But work and sustenance also called on them all; survival making great demands. They ran horses, raised cattle, a dozen piglets each year to butchering time, small tracts of corn and beans and potatoes and turnips.
And the music kept coming back to Bart no matter what he was doing.
So, it was, in his 48thyear, the year already a business success, when he decided on a trip back into the secrets of Chaco Canyon. Bart told his son Caleb he was going into the canyon to find some roots he might have lost touch with, and the jug from long ago. “For the first time in years, there is a void in my mind, as if some part has been cut away or just plain eroded. I have not heard the music in more than a week. It has never been gone that long for me, a part of my blood, my mind, my real interest when I am alone.”
Caleb was a most interesting young man; a great rider, a guitar player extraordinaire, who had gravitated toward his father’s interests in the ancients, but with less enthusiasm than his father held on the music of the spheres, hearing his own sounds about a campfire, on the summer porch at night, in the bunkhouse with the hired hands. He had his own ear and it was heard in his words.
“Some might say it’s only an old jug, pa,” Caleb said, “an old jug that some Indian left behind in his hasty escape from the canyon. It’s common knowledge, at least among the Hopis, that the ancients, the Anasazi, fled from some great disruption, cataclysmic, moral or war-like, as if life swallowed them back to where they had come from.”
Bart found himself, for that moment, back with One Whistle, the man who had the most influence in his life, whose voice came to him with the music of the spheres, the hollow beauty that silence makes in one’s mind when the whole world stops to be looked at, found, and studied. He was back in the canyon marking landmarks he had not seen or thought of for years, seeing ridges and lines and demarcations he had never before paid attention to. There, he thought, was the language that the old Indian was trying to get me to learn, to interpret. One Whistle’s words sounded out again in the dead silence of the canyon, sounding like a prayer he knew from the fires of One Keeper, the word passed to him and then to a white boy who had a soul that might understand what was being said to him, what was about him, what echoed from the walls of Chaco Canyon, from the other end of history. “All flows in lines from Mowhata. All sound comes in music from Mowhata.”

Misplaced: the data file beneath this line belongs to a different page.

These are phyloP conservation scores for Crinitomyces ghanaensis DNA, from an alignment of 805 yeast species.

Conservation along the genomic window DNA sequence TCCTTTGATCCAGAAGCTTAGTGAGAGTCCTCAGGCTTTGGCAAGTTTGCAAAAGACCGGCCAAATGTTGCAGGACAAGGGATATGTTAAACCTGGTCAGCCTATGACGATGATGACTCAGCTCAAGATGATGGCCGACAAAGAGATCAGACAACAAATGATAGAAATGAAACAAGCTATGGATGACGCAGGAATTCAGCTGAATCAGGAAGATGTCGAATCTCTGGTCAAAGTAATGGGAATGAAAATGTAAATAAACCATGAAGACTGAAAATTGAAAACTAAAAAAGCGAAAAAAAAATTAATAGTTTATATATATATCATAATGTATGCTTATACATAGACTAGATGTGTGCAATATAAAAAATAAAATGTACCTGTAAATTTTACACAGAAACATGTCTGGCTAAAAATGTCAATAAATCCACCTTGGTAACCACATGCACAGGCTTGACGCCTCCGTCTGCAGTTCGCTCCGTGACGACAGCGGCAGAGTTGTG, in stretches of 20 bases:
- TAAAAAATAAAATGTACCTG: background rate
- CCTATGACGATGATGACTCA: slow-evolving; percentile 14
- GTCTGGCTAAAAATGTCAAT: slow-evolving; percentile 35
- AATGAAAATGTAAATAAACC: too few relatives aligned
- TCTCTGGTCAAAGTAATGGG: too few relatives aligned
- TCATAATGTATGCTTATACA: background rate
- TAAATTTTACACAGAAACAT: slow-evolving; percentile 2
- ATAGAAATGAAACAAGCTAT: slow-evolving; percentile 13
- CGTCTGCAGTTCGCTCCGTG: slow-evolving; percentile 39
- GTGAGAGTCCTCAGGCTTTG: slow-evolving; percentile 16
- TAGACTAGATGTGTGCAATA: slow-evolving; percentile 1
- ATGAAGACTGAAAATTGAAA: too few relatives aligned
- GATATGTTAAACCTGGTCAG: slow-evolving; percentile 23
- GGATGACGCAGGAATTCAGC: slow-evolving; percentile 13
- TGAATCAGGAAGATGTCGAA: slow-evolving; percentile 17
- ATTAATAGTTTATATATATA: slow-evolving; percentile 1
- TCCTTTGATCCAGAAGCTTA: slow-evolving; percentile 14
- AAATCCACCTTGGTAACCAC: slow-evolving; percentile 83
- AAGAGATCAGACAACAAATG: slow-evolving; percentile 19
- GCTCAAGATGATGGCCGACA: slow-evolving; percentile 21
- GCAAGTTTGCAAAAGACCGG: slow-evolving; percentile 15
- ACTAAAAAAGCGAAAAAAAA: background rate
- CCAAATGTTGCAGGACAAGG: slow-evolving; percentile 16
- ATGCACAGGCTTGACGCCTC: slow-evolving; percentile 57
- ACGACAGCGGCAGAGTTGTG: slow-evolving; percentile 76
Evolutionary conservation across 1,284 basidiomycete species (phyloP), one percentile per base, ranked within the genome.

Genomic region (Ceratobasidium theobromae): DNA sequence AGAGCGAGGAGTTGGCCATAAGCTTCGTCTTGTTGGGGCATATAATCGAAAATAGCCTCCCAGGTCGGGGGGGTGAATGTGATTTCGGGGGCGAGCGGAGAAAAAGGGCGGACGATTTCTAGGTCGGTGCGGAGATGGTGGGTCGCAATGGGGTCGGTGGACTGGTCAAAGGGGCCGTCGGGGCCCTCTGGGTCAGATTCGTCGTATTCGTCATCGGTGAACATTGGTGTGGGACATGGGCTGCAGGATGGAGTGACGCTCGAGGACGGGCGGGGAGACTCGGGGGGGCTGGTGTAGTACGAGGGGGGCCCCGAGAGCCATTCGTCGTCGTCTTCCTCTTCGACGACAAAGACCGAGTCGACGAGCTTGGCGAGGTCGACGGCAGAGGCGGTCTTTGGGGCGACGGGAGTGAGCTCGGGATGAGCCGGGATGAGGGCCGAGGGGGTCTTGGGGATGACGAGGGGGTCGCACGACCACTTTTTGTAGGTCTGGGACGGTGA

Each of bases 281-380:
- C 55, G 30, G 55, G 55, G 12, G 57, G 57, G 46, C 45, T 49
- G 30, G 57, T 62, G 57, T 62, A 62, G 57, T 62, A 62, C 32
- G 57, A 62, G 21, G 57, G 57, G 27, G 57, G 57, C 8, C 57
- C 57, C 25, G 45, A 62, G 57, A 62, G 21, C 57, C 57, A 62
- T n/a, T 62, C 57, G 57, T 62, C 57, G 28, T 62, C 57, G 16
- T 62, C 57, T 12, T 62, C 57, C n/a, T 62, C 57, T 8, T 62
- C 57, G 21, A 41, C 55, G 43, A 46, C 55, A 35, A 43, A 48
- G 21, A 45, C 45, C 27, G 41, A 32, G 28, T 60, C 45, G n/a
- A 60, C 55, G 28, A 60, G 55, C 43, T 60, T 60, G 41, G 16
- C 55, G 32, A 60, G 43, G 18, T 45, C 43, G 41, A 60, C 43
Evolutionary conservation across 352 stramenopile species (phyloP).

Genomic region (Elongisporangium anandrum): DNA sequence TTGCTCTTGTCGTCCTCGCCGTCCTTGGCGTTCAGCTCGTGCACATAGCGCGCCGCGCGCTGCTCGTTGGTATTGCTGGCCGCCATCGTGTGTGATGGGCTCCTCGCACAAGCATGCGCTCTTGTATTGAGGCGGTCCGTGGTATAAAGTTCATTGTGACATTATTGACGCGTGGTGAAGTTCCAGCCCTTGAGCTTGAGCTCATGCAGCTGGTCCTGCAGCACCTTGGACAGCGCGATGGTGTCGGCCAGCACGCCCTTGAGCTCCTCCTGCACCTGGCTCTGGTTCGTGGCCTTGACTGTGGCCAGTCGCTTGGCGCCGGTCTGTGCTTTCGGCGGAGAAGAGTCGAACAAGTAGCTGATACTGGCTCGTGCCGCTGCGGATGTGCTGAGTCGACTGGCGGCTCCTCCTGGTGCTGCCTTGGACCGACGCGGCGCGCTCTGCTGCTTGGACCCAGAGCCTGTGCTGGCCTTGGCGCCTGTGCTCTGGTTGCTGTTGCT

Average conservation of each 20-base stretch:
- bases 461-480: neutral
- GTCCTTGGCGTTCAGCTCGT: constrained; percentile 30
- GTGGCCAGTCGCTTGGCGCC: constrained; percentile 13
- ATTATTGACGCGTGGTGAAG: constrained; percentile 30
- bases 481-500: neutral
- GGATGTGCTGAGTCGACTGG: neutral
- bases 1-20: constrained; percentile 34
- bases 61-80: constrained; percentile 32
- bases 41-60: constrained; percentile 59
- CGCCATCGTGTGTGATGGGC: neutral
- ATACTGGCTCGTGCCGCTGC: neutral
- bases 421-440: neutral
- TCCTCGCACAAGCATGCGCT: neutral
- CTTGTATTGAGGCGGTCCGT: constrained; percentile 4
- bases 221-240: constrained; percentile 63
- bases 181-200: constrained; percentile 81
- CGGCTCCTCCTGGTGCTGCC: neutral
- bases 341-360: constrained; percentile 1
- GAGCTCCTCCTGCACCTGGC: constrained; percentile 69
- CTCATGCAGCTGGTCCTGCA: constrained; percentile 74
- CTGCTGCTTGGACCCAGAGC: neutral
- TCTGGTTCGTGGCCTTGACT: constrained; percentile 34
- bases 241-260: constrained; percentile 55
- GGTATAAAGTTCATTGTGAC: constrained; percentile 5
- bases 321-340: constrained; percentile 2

All that had been forgotten, and brought back in a second, and then lost again. He turned to his son, shaking his head, wondering where he himself had gone, where he was going to. He had no idea.
“But One Whistle,” he said, “rest his soul, said I was special and the music I heard was special, and waits for me forever. I am bound to hear it again, as it has sustained me and supported me all these years since I was a boy. I heard it when I lost my sister and again when I lost my parents in that terrible tornado, and I have heard it with or without those times that demand measurement of people. It kept me whole. I’ve always wanted to go back and look for it, though by now I fear I have no idea at all of its location. I remember that the opening was just big enough to let me get through, and I was a boy then and not even filled out.”
He sensed a pause in his own being, the way memories sometimes seem to suspend life for seconds. “My father was with me then, when I found the jug, just on the other side of a big rock when he let me go to do my business. He never had any idea of what I found and I never told him. Never once told him what I found, what I heard, because I had seen nothing in the darkness. That was all part of it, part of the ongoing mystery that I had not seen what was around me in the cave, what made up the cave, what I could have seen if there had been any light. But light could not enter the cave as I did, crawling through a tight space, and standing upright in the darkness. Not even knowing what was above me.”
“You be careful, Pa. I’d go with you but I am leading the new drive to the railhead. If you’re not here when I get back, why I’ll come looking for you as you lead that old-time band.” His smile was bright and honest and a bit of glee shone in it.
They both laughed and Caleb left with the rest of the ranch hands to drive the cattle, get them loaded on the train, and conclude the sale. Bart was proud of him and how he grasped the business of raising cattle, fighting the harsh odds and the occasional rustlers, and knew his temperament would always be steady, even with a slash of humor always on the edge. He whistled as he left and made a sing-song salute with his hand as if he was leading the fiddlers at a barn dance.